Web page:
http://www.theglobeandmail.com/servlet/Page/document/video/vs?id=RTGAM.20071015.wv-urc-SimonFraser-1016
http://www.theglobeandmail.com/servlet/Page/document/video/vs?id=RTGAM.20071015.wv-urc-Toronto-1016
http://www.theglobeandmail.com/servlet/Page/document/video/vs?id=RTGAM.20071015.wv-urc-Queens-1016

Residence and student life at Queen’s?

Residence is typical stuff. Loud residences (unless you’re on a study floor or something). Less-than-average café food. Drinking parties. False fire alarms in the middle of the night. Stuff like that.

There is a whole thing about the “freshman 15”, where a 1st year gains like 15 lbs from café food. Well, maybe it’s not 15, but it certainly is an unhealthy number. Just make sure you don’t overeat and stay fit. Try my “one diet”: if your residence/café food is buffet style, take only 1 plate and 1 bowl to eat, and 1 cup to drink. For food, only grab 1 scoop, 1 slice, 1 piece of whatever you want to eat, and it doesn’t matter what you eat. It worked really well for me.

I met most of my friends from residence and frosh week, and then met more friends through their friends. Just be open with meeting new people for the first while. Everyone is new to the environment, new to university life, and new to everyone else, and everyone wants to meet friends. When you see someone you have never met before, just start a conversation and there you go.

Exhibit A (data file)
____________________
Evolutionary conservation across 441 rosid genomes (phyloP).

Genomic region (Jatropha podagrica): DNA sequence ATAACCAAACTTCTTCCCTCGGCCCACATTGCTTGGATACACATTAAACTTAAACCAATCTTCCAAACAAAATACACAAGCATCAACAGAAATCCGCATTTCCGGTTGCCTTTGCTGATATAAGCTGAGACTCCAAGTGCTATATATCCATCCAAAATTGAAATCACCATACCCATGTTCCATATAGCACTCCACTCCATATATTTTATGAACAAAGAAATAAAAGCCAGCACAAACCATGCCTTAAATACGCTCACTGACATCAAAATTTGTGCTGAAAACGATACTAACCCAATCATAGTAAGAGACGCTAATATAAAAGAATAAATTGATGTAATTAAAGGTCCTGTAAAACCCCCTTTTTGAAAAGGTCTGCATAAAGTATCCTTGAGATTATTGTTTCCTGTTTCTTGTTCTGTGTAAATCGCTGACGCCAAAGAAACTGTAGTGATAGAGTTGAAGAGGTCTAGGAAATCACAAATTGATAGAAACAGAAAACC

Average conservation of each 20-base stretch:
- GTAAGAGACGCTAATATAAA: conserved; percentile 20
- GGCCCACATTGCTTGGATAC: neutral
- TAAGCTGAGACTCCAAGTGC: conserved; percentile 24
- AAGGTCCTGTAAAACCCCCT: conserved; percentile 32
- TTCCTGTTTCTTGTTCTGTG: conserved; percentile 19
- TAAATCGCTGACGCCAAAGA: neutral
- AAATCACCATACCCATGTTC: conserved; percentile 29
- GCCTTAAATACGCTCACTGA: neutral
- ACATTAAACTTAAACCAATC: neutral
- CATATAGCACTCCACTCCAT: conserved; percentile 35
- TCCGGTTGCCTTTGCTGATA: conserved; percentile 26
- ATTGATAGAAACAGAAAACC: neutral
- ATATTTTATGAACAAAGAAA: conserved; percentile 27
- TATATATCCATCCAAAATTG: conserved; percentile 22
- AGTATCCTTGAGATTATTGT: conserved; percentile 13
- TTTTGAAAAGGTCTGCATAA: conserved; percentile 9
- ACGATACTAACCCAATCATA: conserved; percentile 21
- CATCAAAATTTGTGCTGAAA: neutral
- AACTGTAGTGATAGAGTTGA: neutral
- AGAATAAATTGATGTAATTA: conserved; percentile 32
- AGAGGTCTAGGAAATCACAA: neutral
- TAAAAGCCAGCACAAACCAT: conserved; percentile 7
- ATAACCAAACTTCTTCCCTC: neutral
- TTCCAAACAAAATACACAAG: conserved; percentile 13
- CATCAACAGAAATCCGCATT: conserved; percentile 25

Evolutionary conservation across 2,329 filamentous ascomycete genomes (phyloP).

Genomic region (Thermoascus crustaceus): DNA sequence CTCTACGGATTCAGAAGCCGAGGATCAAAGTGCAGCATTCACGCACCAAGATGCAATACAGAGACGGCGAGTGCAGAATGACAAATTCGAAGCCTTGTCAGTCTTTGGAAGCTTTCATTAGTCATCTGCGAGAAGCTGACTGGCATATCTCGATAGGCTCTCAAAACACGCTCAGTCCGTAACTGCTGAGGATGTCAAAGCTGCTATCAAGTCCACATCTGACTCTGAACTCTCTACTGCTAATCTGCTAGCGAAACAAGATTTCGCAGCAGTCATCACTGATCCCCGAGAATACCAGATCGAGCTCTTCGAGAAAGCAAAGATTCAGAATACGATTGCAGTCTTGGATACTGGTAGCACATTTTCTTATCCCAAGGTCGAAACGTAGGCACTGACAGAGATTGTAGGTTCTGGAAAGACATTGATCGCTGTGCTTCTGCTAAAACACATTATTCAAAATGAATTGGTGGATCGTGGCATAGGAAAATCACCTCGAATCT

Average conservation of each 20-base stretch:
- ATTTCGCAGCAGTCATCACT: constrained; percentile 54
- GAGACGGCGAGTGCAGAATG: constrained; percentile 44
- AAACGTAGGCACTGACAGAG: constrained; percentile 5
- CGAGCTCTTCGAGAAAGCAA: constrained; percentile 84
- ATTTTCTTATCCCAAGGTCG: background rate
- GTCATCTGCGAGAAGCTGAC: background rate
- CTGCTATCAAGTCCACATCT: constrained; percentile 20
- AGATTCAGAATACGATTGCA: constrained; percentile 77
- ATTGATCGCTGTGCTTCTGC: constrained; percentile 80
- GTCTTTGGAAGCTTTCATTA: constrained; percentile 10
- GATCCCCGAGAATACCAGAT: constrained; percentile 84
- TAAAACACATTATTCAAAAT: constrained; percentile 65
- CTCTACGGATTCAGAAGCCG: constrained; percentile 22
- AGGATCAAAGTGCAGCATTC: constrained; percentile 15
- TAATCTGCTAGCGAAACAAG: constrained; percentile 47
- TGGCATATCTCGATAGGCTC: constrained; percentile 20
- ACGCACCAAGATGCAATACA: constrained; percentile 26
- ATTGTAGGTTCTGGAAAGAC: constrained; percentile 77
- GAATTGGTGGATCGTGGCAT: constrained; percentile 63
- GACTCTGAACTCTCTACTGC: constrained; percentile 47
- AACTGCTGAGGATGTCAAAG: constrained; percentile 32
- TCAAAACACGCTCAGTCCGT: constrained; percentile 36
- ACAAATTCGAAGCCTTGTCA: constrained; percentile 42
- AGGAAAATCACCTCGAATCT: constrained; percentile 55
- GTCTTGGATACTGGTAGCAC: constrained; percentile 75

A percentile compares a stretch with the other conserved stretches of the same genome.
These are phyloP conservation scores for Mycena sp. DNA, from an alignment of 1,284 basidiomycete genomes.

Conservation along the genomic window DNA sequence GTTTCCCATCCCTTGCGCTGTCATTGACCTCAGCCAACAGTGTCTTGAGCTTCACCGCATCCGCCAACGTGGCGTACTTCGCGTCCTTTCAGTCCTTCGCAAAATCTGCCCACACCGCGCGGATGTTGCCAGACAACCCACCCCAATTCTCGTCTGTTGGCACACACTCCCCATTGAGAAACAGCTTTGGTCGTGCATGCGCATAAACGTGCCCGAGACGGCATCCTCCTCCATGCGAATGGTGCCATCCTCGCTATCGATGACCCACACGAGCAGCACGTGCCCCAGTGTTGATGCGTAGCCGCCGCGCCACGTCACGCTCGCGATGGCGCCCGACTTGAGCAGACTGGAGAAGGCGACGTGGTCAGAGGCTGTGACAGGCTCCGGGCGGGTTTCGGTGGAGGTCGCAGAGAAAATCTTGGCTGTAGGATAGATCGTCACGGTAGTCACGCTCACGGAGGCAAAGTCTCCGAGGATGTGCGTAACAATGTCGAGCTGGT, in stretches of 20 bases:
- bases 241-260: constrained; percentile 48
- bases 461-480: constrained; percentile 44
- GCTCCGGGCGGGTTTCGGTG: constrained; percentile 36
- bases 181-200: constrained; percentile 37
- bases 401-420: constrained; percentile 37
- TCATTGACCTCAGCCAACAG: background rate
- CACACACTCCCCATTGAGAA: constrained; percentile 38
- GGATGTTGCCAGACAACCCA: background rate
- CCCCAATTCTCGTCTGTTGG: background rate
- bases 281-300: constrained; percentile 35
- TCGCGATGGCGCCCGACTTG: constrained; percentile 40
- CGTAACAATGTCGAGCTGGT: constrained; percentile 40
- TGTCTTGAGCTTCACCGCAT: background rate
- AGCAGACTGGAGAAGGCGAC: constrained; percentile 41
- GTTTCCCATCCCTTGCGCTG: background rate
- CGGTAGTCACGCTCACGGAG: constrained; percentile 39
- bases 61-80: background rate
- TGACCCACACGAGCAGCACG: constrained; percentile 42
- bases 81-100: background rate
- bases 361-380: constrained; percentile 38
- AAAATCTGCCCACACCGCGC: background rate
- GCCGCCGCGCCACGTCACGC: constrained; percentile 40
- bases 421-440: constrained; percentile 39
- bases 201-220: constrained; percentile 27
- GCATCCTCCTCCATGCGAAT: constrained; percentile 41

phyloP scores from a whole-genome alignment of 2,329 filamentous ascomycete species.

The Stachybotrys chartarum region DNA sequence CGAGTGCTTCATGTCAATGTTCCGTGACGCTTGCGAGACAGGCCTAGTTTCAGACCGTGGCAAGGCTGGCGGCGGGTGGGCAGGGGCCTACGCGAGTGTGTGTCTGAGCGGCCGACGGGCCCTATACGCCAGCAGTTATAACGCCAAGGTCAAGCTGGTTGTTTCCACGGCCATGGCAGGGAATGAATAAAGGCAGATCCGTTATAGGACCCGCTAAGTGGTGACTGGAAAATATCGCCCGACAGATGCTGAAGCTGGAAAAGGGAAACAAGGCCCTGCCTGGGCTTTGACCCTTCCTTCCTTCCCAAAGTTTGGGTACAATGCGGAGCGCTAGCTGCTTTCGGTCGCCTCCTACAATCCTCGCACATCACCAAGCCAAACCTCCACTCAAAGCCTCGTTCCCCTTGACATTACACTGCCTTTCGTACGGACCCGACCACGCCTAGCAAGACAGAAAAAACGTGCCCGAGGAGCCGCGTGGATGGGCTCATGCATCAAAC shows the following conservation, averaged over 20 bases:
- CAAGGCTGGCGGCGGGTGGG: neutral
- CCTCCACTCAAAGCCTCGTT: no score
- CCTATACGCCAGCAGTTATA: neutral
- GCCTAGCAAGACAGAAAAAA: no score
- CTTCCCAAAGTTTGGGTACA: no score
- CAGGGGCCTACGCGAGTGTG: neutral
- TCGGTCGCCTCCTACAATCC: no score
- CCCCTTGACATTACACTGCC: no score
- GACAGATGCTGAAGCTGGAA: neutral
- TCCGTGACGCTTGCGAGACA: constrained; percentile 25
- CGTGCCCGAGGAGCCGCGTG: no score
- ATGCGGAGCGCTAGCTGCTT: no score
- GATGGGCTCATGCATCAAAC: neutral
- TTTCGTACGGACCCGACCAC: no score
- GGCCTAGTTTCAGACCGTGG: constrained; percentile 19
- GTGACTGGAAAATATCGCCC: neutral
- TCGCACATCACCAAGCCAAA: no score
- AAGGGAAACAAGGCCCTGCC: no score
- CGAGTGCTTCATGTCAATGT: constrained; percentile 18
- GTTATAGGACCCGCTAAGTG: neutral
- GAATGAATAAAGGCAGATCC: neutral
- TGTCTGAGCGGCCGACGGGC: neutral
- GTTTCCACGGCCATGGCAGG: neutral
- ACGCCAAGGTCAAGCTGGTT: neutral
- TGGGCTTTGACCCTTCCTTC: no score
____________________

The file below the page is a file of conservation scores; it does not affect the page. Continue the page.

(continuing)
For me, I didn’t choose to drink that much. It’s not that it’s inconvenient to purchase alcohol (really, it’s quite convenient here…you can “dial a bottle” to have alcohol delivered to you), but I just don’t want to get myself drunk and walk around like a “doozie” doing weird stuff. Besides, by the time someone gets me drunk, they’ll be poor because I have high tolerance >=D.

Sian wanted me to comment on how easy it is to meet a boyfriend or girlfriend. My advice is just to stay open and meet more people, and these relationships will come. The most important thing is to keep an eye out for people at all times, because you don’t know when and where you will meet that someone. I met mine in the residence café haha.



Some tips

It’s nice to aim high and work hard in high school, but don’t stress over your marks too much in high school. In the end it doesn’t matter because after you get into a post-secondary institution, those marks are pretty much erased from your academic records, never to be looked at again.